Lotteries are one of the oldest forms of public taxation. In the fourteenth century, they were popular in the Low Countries, where profits helped to build towns’ fortifications. In England, lotteries were used for a variety of purposes, including collecting voluntary taxes, financing colleges, and helping to pay war veterans.
In the early twentieth century, when states started holding official lotteries, advocates promoted them as an alternative to rising state taxes. They argued that lottery proceeds would cover a single line item, typically education but sometimes elder care or even a public park. As a result, legalization advocates “wildly inflated the benefits of a lottery,” Cohen writes.
Since that time, lottery proponents have moved away from that message. Instead, they have largely emphasized two messages — that the money they raise for states is good and that playing the lottery is fun. Both of those messages obscure the regressivity of lottery play. The vast majority of lottery players are in the 21st through 60th percentiles of income distribution — people who can afford to spend a large chunk of their discretionary budget on tickets.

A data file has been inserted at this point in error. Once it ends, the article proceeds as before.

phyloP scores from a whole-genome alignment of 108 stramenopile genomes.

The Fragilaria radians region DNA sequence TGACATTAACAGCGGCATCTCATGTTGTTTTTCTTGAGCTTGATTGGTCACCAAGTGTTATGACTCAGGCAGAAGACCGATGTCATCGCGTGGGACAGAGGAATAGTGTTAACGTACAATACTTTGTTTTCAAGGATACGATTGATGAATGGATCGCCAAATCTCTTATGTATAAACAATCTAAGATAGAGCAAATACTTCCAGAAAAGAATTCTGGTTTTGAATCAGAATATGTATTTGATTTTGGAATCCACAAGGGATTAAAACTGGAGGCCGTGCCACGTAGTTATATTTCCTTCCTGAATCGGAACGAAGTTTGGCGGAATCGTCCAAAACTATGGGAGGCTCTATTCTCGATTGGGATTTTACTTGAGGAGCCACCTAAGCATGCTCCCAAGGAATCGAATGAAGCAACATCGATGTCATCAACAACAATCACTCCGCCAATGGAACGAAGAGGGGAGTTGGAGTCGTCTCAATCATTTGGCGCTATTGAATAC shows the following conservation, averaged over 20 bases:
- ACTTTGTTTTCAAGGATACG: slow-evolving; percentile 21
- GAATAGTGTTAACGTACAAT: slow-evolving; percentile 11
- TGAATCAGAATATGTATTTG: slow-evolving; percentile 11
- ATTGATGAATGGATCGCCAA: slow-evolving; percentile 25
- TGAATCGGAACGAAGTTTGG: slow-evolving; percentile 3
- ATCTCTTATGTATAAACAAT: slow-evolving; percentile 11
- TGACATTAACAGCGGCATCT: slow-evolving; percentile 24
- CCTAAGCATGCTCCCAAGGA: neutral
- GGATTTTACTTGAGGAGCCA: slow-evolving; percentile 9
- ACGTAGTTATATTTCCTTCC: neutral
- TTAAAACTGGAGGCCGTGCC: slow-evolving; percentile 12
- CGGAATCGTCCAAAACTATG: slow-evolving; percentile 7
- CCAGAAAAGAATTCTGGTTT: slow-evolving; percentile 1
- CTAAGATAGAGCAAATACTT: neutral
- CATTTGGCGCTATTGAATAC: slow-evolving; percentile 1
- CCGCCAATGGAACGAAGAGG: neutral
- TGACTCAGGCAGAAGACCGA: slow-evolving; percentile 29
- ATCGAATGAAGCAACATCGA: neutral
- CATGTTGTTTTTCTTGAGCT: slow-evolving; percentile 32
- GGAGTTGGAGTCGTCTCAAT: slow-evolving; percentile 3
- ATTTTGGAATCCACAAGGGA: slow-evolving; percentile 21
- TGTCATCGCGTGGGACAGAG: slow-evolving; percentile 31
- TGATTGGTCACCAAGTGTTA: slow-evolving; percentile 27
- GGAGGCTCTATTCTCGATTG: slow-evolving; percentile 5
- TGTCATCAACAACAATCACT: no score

In addition, they are the audience for lottery ads that tout how easy it is to win. As a result, lotteries have become an increasingly important source of state revenue. Unlike most commercial businesses, however, lottery revenue is highly responsive to economic fluctuations. The sales of lotteries and related products increase when unemployment rises or poverty rates grow, and they are heavily promoted in communities that are disproportionately poor or black.